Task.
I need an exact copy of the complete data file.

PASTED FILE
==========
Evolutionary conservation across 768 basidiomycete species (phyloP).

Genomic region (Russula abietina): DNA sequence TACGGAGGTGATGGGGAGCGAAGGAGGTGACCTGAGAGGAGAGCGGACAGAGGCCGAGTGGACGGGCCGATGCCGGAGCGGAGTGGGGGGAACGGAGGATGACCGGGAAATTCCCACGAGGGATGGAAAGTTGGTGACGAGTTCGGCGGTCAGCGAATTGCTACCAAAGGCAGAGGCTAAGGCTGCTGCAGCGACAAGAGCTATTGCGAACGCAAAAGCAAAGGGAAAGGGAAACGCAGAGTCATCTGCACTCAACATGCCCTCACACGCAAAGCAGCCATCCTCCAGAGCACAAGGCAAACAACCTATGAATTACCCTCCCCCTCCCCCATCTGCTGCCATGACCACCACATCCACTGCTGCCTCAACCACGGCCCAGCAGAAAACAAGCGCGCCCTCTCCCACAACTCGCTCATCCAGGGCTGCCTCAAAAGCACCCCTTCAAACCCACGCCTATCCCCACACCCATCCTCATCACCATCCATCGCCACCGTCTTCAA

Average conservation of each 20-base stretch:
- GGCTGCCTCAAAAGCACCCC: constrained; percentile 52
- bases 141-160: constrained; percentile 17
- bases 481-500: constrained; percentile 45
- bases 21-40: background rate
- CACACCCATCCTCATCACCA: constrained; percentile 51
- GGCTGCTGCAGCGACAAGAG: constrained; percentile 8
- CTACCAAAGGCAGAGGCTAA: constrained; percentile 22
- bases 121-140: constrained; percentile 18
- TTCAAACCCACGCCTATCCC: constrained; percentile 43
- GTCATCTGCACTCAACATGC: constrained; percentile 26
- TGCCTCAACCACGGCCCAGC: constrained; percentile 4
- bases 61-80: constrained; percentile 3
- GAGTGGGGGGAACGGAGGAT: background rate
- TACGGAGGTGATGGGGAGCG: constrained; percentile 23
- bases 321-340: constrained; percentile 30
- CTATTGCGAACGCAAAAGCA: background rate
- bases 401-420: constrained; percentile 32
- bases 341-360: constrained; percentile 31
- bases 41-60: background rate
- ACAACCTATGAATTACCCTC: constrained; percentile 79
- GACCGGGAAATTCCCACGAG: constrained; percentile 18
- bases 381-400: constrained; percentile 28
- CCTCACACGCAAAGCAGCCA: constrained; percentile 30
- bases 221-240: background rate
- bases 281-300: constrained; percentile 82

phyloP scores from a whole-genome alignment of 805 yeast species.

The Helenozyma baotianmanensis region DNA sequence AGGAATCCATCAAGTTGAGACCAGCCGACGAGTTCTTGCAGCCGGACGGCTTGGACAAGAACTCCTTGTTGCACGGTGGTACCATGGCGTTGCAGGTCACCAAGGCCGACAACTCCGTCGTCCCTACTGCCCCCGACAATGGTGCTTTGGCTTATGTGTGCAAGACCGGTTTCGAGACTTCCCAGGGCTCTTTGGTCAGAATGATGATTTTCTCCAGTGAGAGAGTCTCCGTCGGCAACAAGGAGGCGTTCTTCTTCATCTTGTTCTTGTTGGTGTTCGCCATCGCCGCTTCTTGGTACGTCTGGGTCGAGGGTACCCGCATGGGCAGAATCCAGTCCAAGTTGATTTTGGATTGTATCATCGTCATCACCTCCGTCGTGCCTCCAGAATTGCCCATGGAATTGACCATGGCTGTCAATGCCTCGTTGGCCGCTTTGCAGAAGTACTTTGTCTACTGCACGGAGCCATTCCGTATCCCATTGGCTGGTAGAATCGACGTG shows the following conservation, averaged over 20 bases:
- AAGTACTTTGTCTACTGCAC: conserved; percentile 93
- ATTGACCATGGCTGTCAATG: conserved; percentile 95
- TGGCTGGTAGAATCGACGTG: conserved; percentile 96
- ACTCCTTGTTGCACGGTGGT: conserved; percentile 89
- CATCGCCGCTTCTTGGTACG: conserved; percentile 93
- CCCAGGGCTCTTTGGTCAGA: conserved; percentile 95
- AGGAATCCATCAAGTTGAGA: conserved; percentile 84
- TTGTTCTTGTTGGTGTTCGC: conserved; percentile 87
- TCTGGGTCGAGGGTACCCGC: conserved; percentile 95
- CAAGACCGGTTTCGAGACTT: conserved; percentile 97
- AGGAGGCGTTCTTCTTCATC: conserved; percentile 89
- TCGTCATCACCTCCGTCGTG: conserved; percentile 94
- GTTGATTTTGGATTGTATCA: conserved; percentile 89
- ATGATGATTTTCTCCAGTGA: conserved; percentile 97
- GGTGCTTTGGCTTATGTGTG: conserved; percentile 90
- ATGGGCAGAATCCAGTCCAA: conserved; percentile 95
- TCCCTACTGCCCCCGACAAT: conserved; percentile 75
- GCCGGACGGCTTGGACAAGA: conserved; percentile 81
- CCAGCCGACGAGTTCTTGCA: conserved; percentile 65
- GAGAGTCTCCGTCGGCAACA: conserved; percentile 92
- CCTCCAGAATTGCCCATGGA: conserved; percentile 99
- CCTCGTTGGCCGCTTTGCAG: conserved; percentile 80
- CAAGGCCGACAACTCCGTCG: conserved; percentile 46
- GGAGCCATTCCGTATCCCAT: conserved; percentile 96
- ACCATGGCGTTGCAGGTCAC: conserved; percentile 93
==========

Evolutionary conservation across 768 basidiomycete species (phyloP).

Genomic region (Russula abietina): DNA sequence TACGGAGGTGATGGGGAGCGAAGGAGGTGACCTGAGAGGAGAGCGGACAGAGGCCGAGTGGACGGGCCGATGCCGGAGCGGAGTGGGGGGAACGGAGGATGACCGGGAAATTCCCACGAGGGATGGAAAGTTGGTGACGAGTTCGGCGGTCAGCGAATTGCTACCAAAGGCAGAGGCTAAGGCTGCTGCAGCGACAAGAGCTATTGCGAACGCAAAAGCAAAGGGAAAGGGAAACGCAGAGTCATCTGCACTCAACATGCCCTCACACGCAAAGCAGCCATCCTCCAGAGCACAAGGCAAACAACCTATGAATTACCCTCCCCCTCCCCCATCTGCTGCCATGACCACCACATCCACTGCTGCCTCAACCACGGCCCAGCAGAAAACAAGCGCGCCCTCTCCCACAACTCGCTCATCCAGGGCTGCCTCAAAAGCACCCCTTCAAACCCACGCCTATCCCCACACCCATCCTCATCACCATCCATCGCCACCGTCTTCAA

Average conservation of each 20-base stretch:
- GGCTGCCTCAAAAGCACCCC: constrained; percentile 52
- bases 141-160: constrained; percentile 17
- bases 481-500: constrained; percentile 45
- bases 21-40: background rate
- CACACCCATCCTCATCACCA: constrained; percentile 51
- GGCTGCTGCAGCGACAAGAG: constrained; percentile 8
- CTACCAAAGGCAGAGGCTAA: constrained; percentile 22
- bases 121-140: constrained; percentile 18
- TTCAAACCCACGCCTATCCC: constrained; percentile 43
- GTCATCTGCACTCAACATGC: constrained; percentile 26
- TGCCTCAACCACGGCCCAGC: constrained; percentile 4
- bases 61-80: constrained; percentile 3
- GAGTGGGGGGAACGGAGGAT: background rate
- TACGGAGGTGATGGGGAGCG: constrained; percentile 23
- bases 321-340: constrained; percentile 30
- CTATTGCGAACGCAAAAGCA: background rate
- bases 401-420: constrained; percentile 32
- bases 341-360: constrained; percentile 31
- bases 41-60: background rate
- ACAACCTATGAATTACCCTC: constrained; percentile 79
- GACCGGGAAATTCCCACGAG: constrained; percentile 18
- bases 381-400: constrained; percentile 28
- CCTCACACGCAAAGCAGCCA: constrained; percentile 30
- bases 221-240: background rate
- bases 281-300: constrained; percentile 82

phyloP scores from a whole-genome alignment of 805 yeast species.

The Helenozyma baotianmanensis region DNA sequence AGGAATCCATCAAGTTGAGACCAGCCGACGAGTTCTTGCAGCCGGACGGCTTGGACAAGAACTCCTTGTTGCACGGTGGTACCATGGCGTTGCAGGTCACCAAGGCCGACAACTCCGTCGTCCCTACTGCCCCCGACAATGGTGCTTTGGCTTATGTGTGCAAGACCGGTTTCGAGACTTCCCAGGGCTCTTTGGTCAGAATGATGATTTTCTCCAGTGAGAGAGTCTCCGTCGGCAACAAGGAGGCGTTCTTCTTCATCTTGTTCTTGTTGGTGTTCGCCATCGCCGCTTCTTGGTACGTCTGGGTCGAGGGTACCCGCATGGGCAGAATCCAGTCCAAGTTGATTTTGGATTGTATCATCGTCATCACCTCCGTCGTGCCTCCAGAATTGCCCATGGAATTGACCATGGCTGTCAATGCCTCGTTGGCCGCTTTGCAGAAGTACTTTGTCTACTGCACGGAGCCATTCCGTATCCCATTGGCTGGTAGAATCGACGTG shows the following conservation, averaged over 20 bases:
- AAGTACTTTGTCTACTGCAC: conserved; percentile 93
- ATTGACCATGGCTGTCAATG: conserved; percentile 95
- TGGCTGGTAGAATCGACGTG: conserved; percentile 96
- ACTCCTTGTTGCACGGTGGT: conserved; percentile 89
- CATCGCCGCTTCTTGGTACG: conserved; percentile 93
- CCCAGGGCTCTTTGGTCAGA: conserved; percentile 95
- AGGAATCCATCAAGTTGAGA: conserved; percentile 84
- TTGTTCTTGTTGGTGTTCGC: conserved; percentile 87
- TCTGGGTCGAGGGTACCCGC: conserved; percentile 95
- CAAGACCGGTTTCGAGACTT: conserved; percentile 97
- AGGAGGCGTTCTTCTTCATC: conserved; percentile 89
- TCGTCATCACCTCCGTCGTG: conserved; percentile 94
- GTTGATTTTGGATTGTATCA: conserved; percentile 89
- ATGATGATTTTCTCCAGTGA: conserved; percentile 97
- GGTGCTTTGGCTTATGTGTG: conserved; percentile 90
- ATGGGCAGAATCCAGTCCAA: conserved; percentile 95
- TCCCTACTGCCCCCGACAAT: conserved; percentile 75
- GCCGGACGGCTTGGACAAGA: conserved; percentile 81
- CCAGCCGACGAGTTCTTGCA: conserved; percentile 65
- GAGAGTCTCCGTCGGCAACA: conserved; percentile 92
- CCTCCAGAATTGCCCATGGA: conserved; percentile 99
- CCTCGTTGGCCGCTTTGCAG: conserved; percentile 80
- CAAGGCCGACAACTCCGTCG: conserved; percentile 46
- GGAGCCATTCCGTATCCCAT: conserved; percentile 96
- ACCATGGCGTTGCAGGTCAC: conserved; percentile 93